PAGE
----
“To educate a man in mind and not in morals is to educate a menace in society.” – Theodore Roosevelt
Attending school three hundred years ago, a young student would have listened to a passage read directly from the Bible, bowed his head in prayer with the rest of his classmates when led to, and afterwards open his McGuffey reader (heavily laced with Biblical references) to the appropriate page.
Starkly in contrast today, laws and court rulings have not only stripped the education system “God-free,” but have also suppressed Christian students and teachers from evangelizing and sharing their faith. And the results are showing clearer each passing day. Such a difference over time makes one wonder, what was the original purpose of education in that day? Why did they teach what they did? What has been the impact of those efforts?
In the 1640’s, the colony of Massachusetts passed the Massachusetts School Laws, which was legislation that many today consider as the first steps towards a government-instituted public education system. One of the acts, known today as the “Old Deluder Act,” stated the purpose for doing so was because of the colony’s belief that Satan had used man’s illiteracy in the past to keep individuals from reading the Scriptures. This lack of education made them both unaware and incapable of discernment in spiritual matters.
Present-day Ivy League universities’ founding statements lined up quite similarly with this goal. Harvard, Princeton, and Yale have been specifically instituted for the teaching of ministers in Congregationalist and Puritan theology. Columbia and The College of William & Mary were established to train students as clergymen in the Church of England, and Dartmouth was founded to educate Native Americans in English/colonial customs and Christianity.
The Continental Congress, both before and after the installment of the Constitution, also prioritized the continuity of education. In addition to chartering the government for the Northwest Territory in 1787, the national legislature called for the establishment of a university as one of the conditions for its settlement and statehood.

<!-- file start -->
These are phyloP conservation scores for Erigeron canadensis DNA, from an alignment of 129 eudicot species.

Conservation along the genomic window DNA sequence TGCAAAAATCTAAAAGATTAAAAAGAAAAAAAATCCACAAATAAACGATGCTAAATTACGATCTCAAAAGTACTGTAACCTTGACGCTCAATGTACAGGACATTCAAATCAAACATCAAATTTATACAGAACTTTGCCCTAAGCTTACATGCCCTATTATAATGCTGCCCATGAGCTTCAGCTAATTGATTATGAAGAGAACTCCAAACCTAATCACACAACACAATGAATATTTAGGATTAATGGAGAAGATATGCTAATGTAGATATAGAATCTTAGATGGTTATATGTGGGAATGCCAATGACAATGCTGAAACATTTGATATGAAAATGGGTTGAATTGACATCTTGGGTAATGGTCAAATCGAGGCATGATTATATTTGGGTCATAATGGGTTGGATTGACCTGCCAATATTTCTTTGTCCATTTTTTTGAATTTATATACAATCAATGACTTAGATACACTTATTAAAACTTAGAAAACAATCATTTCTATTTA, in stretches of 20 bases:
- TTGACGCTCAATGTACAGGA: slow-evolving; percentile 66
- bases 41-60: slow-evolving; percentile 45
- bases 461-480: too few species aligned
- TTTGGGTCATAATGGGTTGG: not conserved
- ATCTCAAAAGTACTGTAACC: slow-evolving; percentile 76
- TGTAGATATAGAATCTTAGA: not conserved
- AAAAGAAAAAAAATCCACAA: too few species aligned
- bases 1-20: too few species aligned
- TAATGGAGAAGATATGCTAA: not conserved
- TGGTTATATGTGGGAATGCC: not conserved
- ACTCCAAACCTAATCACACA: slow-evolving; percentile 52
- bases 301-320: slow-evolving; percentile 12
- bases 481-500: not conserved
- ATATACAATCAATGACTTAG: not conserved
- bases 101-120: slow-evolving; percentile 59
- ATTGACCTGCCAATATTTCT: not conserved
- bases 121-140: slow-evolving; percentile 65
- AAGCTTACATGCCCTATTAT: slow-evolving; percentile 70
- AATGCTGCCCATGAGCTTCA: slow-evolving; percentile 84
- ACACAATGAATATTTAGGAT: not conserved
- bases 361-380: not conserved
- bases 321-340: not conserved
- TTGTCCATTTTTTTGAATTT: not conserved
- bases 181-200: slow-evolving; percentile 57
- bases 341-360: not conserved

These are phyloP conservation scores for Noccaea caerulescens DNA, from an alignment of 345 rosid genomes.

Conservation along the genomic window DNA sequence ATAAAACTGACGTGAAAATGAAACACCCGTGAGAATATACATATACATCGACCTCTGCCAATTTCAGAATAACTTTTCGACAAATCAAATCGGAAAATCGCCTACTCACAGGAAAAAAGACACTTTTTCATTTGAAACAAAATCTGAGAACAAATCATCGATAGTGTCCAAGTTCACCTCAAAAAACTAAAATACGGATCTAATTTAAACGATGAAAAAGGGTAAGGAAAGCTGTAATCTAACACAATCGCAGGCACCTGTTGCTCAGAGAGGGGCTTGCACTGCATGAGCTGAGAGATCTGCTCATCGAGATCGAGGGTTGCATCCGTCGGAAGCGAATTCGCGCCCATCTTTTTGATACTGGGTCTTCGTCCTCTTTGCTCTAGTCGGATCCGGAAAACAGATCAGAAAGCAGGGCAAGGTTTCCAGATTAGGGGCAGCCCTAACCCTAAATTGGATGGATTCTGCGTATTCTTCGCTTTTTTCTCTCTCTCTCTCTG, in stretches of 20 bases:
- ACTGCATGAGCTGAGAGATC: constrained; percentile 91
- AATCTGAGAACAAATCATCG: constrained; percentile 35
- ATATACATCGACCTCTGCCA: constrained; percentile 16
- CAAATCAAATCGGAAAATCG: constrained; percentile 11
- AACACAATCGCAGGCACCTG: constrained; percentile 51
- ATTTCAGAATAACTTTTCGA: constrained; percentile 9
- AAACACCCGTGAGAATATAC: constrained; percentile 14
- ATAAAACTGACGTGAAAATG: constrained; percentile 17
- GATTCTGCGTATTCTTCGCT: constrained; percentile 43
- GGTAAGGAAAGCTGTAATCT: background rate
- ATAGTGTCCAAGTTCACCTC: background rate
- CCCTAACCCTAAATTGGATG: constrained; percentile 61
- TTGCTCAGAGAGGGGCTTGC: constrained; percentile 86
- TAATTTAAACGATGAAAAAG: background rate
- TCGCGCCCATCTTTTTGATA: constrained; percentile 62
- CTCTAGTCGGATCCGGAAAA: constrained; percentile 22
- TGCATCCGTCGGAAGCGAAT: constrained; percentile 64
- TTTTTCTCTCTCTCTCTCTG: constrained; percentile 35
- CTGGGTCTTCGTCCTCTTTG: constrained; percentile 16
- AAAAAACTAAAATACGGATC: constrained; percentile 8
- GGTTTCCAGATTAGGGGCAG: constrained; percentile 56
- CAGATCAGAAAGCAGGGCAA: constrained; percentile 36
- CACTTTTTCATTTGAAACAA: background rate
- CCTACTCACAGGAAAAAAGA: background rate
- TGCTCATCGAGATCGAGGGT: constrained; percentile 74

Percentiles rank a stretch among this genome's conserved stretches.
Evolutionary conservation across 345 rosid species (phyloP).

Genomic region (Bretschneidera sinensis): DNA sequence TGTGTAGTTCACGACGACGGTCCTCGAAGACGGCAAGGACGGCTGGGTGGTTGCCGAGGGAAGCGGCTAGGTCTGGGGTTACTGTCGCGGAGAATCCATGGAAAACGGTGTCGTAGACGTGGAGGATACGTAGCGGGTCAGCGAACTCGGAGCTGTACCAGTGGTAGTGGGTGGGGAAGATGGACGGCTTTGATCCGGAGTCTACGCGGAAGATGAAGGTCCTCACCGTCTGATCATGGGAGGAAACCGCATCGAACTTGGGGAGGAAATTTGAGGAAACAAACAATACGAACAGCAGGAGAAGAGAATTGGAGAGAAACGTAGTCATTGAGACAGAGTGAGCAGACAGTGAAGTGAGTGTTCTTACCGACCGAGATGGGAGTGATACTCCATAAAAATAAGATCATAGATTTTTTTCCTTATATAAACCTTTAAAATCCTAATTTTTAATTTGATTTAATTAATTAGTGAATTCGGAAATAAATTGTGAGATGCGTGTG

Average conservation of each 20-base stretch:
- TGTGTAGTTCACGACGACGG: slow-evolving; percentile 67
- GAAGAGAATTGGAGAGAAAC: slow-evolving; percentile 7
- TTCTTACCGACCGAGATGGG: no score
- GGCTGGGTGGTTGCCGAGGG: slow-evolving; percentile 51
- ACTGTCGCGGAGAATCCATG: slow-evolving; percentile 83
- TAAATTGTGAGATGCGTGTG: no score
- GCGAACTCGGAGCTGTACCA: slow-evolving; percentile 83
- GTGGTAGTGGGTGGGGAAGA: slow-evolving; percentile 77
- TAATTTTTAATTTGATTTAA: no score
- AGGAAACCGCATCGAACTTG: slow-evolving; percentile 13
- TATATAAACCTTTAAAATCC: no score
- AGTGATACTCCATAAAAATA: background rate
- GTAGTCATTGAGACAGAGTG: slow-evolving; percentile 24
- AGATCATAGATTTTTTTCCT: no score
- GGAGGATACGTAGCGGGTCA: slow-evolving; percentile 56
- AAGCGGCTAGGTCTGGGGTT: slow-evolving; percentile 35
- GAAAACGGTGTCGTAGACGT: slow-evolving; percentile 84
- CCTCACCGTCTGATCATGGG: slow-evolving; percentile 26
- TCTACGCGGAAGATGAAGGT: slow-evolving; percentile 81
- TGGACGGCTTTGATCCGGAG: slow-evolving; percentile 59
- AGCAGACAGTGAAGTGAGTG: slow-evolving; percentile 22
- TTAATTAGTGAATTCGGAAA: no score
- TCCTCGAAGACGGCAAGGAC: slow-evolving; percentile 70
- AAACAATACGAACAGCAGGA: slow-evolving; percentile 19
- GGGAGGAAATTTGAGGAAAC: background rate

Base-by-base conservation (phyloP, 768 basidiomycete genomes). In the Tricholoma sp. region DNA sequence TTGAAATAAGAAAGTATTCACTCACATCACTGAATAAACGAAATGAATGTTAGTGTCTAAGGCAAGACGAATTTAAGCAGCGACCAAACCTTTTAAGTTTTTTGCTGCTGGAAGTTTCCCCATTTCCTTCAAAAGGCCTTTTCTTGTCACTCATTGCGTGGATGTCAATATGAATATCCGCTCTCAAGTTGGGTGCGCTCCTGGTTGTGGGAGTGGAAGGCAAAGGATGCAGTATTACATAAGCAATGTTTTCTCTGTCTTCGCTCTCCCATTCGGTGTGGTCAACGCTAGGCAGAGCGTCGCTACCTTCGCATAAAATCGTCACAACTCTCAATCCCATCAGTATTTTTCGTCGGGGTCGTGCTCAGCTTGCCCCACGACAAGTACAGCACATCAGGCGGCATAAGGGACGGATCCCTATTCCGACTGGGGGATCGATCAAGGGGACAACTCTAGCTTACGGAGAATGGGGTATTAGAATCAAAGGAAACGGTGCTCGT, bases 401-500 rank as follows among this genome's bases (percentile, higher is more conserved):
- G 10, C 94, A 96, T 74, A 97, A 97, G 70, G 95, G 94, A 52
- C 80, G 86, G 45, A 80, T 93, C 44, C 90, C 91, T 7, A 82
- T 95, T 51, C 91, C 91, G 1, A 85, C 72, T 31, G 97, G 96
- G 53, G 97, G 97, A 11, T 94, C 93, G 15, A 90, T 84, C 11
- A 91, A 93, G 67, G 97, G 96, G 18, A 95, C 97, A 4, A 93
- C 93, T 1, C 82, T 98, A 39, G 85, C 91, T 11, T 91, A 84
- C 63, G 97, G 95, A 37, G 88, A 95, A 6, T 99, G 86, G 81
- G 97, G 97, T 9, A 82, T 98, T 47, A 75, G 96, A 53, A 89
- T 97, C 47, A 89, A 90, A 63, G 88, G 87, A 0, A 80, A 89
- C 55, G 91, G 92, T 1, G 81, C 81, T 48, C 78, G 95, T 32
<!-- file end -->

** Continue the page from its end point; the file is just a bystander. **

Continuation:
Why was the government so concerned with education? “Religion, morality, and knowledge being necessary to good government and the happiness of mankind, schools and the means of education shall forever be encouraged.” Our founding fathers realized that without the sustaining of Christian practices and principles, our laws (indeed even our Constitution) would be meaningless to a Godless society; being soon diluted over time or even possibly overthrown by anarchy and chaos.
John Adams articulated this sentiment quite simply, stating, “We have no government armed with power capable of contending with human passions unbridled by morality and religion…Our Constitution was made only for a moral and religious People. It is wholly inadequate to the government of any other.”
The cause of preserving such a means for education was fully justified before, during, and after the War for Independence in a remarkably interesting way. John Witherspoon, the only active minister to sign the Declaration of Independence, was the president of Princeton University from 1768-1794. A student under his tutelage went on to be highly influential in the ratification of both our Constitution and Bill of Rights, as well as state and federal legislator, secretary of state, and eventually the president of the United States. His name – James Madison.
Besides the above example, The Ivy League schools have contributed greatly to our society by educating our presidents (John Adams, Thomas Jefferson, James Madison, John Quincy Adams, John Tyler, Rutherford B. Hayes, and Theodore Roosevelt), justices (John Jay, Joseph Story, Antonin Scalia, Samuel Alito, Clarence Thomas, and Neil Gorsuch), and legislators (Daniel Webster, Ted Cruz, and Tom Cotton). Additionally, it graduated a number of ministers and physicians so they might, as Cotton Mather said eloquently, “…serve the commonwealth with their capacities.”
As we look at the results of the original purpose of these still-esteemed institutions, there is no doubt that the fruit of their founders’ labors have had a great impact on us, even today. With the rich heritage of Biblical principles as their foundations, and a drive to serve God in their many capacities, they demonstrated to us the importance of Christ-centered education by the success of their students throughout our nation’s history.
May we be inspired by these examples to continue to place God as the focal point of education in our homes and whatever academic establishments remain salvageable, so that our hunger and thirst for knowledge (both scholastic and spiritual) may be continually filled and in doing so continue to serve our Lord.